County Commissioner Bernadette Pelissier agrees. “This movement is not about changing what this current General Assembly does—success means that the people of North Carolina will come out and vote for individuals who will promote policies that are just and morally right,” she says. “And so success means that some of the people who are now in office in the GA need to be voted out of office. That’s what real success will be.”
But winning elections is going to be an uphill battle too, at least in the short term. Not only has redistricting solidified the Republican majority in the state legislature; it’s also President Obama’s sixth year in office—and the President’s party historically loses seats in that year’s election. (Beyond that, researchers have also found that social movements are less likely to succeed when their number-one goal is just to “kick the bums out”: it’s very difficult to remove people from power, even in the best of circumstances.)
But as State Representative Graig Meyer observes, even elections are only a means to an end. “We (in the ‘HK on J’ movement) have been marching for long enough that it goes back to when Democrats were in control of the GA,” he says. “So it’s not about who holds control of the government—it’s about what our government (does).”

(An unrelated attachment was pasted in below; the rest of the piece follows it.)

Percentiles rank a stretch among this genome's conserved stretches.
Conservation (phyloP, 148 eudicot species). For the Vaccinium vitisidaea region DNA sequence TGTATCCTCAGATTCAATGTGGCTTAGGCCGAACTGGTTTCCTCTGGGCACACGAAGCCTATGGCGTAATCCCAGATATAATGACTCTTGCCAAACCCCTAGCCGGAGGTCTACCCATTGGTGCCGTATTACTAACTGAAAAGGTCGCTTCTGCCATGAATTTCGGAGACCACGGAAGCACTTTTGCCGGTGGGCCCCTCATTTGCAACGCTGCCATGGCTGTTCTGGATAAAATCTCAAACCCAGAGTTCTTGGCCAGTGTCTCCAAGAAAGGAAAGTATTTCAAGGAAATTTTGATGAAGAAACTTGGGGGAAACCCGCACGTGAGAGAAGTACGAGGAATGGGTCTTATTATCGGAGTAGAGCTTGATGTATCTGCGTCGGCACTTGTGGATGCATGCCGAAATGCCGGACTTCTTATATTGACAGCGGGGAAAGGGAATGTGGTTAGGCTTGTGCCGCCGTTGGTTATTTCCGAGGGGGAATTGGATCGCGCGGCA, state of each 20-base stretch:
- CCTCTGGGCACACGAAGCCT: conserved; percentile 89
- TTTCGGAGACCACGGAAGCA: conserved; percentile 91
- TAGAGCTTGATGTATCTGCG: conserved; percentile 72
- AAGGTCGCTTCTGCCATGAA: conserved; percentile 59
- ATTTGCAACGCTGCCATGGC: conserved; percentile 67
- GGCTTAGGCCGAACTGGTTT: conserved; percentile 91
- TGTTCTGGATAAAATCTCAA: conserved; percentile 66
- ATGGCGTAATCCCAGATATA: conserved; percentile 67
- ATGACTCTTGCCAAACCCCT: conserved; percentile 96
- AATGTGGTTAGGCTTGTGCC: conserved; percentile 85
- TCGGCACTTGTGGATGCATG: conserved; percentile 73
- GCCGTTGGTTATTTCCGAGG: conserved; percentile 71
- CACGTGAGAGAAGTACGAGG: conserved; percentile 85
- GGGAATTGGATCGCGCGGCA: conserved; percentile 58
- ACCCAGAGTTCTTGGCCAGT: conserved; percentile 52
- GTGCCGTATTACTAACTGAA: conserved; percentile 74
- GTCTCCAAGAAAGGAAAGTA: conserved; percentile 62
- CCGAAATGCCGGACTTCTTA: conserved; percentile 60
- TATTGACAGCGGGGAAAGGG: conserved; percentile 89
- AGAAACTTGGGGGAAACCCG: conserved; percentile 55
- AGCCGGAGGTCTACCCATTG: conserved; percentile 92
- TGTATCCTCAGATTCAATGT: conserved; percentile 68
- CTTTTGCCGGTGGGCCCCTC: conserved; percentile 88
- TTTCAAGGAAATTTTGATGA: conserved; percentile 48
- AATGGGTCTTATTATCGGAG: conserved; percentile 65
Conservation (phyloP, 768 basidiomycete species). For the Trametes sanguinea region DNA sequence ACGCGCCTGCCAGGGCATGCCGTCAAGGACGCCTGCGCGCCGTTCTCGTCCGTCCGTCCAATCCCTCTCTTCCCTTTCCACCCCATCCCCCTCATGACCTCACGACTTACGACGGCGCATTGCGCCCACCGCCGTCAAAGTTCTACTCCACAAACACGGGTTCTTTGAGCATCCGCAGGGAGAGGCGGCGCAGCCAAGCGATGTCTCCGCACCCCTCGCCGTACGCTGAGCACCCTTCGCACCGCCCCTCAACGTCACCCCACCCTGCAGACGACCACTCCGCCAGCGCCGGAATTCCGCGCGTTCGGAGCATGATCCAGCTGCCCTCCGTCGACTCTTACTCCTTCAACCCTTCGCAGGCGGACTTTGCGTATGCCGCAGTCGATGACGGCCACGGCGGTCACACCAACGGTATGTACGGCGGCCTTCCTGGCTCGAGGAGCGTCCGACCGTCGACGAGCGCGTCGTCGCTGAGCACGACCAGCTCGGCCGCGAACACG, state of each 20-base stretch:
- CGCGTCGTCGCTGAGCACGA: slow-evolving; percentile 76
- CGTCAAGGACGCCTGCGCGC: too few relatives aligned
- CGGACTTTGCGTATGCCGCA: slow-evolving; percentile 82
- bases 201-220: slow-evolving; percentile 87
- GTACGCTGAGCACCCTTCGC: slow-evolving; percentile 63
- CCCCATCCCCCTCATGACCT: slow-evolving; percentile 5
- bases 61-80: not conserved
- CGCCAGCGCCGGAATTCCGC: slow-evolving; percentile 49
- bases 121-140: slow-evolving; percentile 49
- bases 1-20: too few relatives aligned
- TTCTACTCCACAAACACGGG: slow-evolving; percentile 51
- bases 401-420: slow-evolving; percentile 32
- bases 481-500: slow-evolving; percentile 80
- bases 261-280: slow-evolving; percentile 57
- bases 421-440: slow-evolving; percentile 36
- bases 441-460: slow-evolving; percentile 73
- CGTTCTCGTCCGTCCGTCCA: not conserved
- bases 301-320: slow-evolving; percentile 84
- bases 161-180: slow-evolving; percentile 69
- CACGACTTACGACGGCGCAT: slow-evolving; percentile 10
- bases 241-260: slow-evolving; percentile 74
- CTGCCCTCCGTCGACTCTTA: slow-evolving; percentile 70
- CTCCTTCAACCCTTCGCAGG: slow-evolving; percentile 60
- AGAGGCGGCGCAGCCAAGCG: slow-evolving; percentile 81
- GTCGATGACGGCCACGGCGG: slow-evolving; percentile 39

Policy (and Perception)
Most of the people I spoke to agree with Meyer: the movement’s success, they say, depends ultimately on whether the General Assembly enacts their policy goals.
“Elections themselves are an important litmus test,” says Chapel Hill Town Council member Lee Storrow, “but elections are important because those elections dictate the policies that are passed.”
Michelle Johnson agrees. “Twenty years from now,” she says, “if we have policies that are actually going to support poor folks to get out of poverty, and to allow (everybody) access to voting…and (guaranteeing women) control over their bodies—once we see these things turning around, that’s the success.”
Others take the argument one step further.
“It just seems like decisions are being made that are so extreme, so extremely outside of what mainstream North Carolina wants, that I think to pull it back toward the middle—where it has actually been for decades—would be much more reflective of our state as a whole,” says Carrboro Mayor Lydia Lavelle.